Hydrogen peroxide: another deadly alternative?

I’m sure most people have heard of hydrogen peroxide. It’s used as a disinfectant and, even if you’ve never used it for that, you probably at least know that it’s used to bleach hair. It’s where the phrase “peroxide blonde” comes from, after all. Hydrogen peroxide, and its formula, is so famous that there’s an old chemistry joke about it:

(I have no idea who to credit for the original drawing – if it’s you, leave me a message.)

To save you squinting at the text, it goes like this:
Two men walk into a bar. The first man says, “I’ll have some H2O.”
The second man says, “I’ll have some H2O, too.”
The barman brings the drinks. The second man dies horribly.

Now I think about it, it’s not a terribly funny joke.

Hydrogen peroxide has an extra oxygen atom in the middle.

Never mind. You get the idea. H2O2 (“H2O, too”) is the formula for hydrogen peroxide. Very similar to water’s formula, except with an extra oxygen atom in the middle. In fact, naturopaths – purveyors of alternative therapies – often refer to hydrogen peroxide as “water with extra oxygen”. But this is really misleading because, to torture a metaphor, that extra oxygen makes hydrogen peroxide the piranha to water’s goldfish.

Water, as we know, is pretty innocuous. You should try not to inhale it obviously, or drink more than about six litres in one go, but otherwise, its pretty harmless. Hydrogen peroxide, on the other hand, not so much. The molecule breaks apart easily, releasing oxygen. That makes it a strong oxidising agent. It works as a disinfectant because it basically blasts cells to pieces. It bleaches hair because it breaks down pigments in the hair shaft. And, as medical students will tell you, it’s also really good at cleaning up blood stains – because it oxidises the iron in haemoglobin to Fe3+, which is a pale yellow colour*.

Dilute hydrogen peroxide is readily available.

In its dilute form, hydrogen peroxide is a mild antiseptic. Three percent and even slightly more concentrated solutions are still readily available in high-street pharmacies. However, even these very dilute solutions can cause skin and eye irritation, and prolonged skin contact is not recommended. The trouble is, while it does destroy microbes, it also destroys healthy cells. There’s been a move away from using hydrogen peroxide for this reason, although it is still a popular “home” remedy.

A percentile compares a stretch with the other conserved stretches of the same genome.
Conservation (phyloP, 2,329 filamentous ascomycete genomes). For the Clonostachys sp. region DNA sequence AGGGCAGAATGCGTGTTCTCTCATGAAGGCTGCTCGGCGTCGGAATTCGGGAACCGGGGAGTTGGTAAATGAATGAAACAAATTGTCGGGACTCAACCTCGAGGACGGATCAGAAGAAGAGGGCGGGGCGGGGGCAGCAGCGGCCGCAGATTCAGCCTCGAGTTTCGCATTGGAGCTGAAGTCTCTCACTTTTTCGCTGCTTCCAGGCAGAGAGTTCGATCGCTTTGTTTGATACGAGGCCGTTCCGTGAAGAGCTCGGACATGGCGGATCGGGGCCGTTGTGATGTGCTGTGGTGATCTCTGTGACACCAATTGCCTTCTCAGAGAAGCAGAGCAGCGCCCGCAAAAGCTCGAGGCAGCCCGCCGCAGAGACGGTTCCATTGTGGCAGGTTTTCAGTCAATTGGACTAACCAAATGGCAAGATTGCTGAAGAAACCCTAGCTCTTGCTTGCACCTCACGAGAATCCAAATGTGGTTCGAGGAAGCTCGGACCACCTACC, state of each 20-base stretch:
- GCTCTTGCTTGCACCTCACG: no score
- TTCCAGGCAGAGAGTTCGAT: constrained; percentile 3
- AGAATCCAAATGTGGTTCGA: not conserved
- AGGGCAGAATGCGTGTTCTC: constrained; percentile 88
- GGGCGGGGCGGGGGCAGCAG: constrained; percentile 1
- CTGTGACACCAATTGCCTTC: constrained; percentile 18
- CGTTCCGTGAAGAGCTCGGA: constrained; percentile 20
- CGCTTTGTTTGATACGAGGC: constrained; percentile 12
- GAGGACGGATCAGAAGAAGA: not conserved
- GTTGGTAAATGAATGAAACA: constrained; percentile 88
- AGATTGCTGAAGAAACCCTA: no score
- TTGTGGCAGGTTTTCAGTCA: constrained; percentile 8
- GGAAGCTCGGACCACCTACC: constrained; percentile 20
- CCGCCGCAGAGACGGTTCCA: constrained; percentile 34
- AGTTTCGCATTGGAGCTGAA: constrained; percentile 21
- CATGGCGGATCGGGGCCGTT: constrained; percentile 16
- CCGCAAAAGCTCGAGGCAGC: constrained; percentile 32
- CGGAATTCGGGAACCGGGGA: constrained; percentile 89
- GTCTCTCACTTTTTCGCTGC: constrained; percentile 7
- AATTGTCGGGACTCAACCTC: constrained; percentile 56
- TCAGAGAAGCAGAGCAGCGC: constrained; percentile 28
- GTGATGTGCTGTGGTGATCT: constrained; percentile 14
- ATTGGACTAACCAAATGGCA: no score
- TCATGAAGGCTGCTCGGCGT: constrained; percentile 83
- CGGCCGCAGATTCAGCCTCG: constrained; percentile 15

More concentrated** solutions are potentially very dangerous, causing severe skin burns. Hydrogen peroxide is also well-known for its tendency to react violently with other chemicals, meaning that it must be stored, and handled, very carefully.

All of which makes the idea of injecting into someone’s veins particularly horrific.

But this is exactly what some naturopaths are recommending, and even doing. The idea seems to have arisen because hydrogen peroxide is known to damage cancer cells. But so will a lot of other dangerous substances – it doesn’t mean it’s a good idea to inject them. Hydrogen peroxide is produced by certain immune cells in the body, but only in a very controlled and contained way. This is definitely a case where more isn’t necessarily better.

The use of intravenous hydrogen peroxide appears to have begun in America, but it may be spreading to the UK. The website yestolife.org.uk, which claims to empower people with cancer to “make informed decisions”, states “The most common form of hydrogen peroxide therapy used by doctors calls for small amounts of 30% reagent grade hydrogen peroxide added to purified water and administered as an intravenous drip.”

30% hydrogen peroxide is really hazardous stuff. It’s terrifying that this is being recommended to vulnerable patients.

Other sites recommend inhaling or swallowing hydrogen peroxide solutions, both of which are also potentially extremely dangerous.

If anyone ever suggests a hydrogen peroxide IV, run very fast in the other direction.

In 2004 a woman called Katherine Bibeau died after receiving intravenous hydrogen peroxide treatment from James Shortt, a man from South Carolina who called himself a “longevity physician”. According to the autopsy report she died from systemic shock and DIC – the formation of blood clots in blood vessels throughout the body. When her body arrived at the morgue, she was covered in purple-black bruises.

Do I need to state the obvious? If anyone suggests injecting this stuff, run. Run very fast, in the other direction. Likewise if they suggest drinking it. It’s a really stupid idea, one that could quite literally kill you.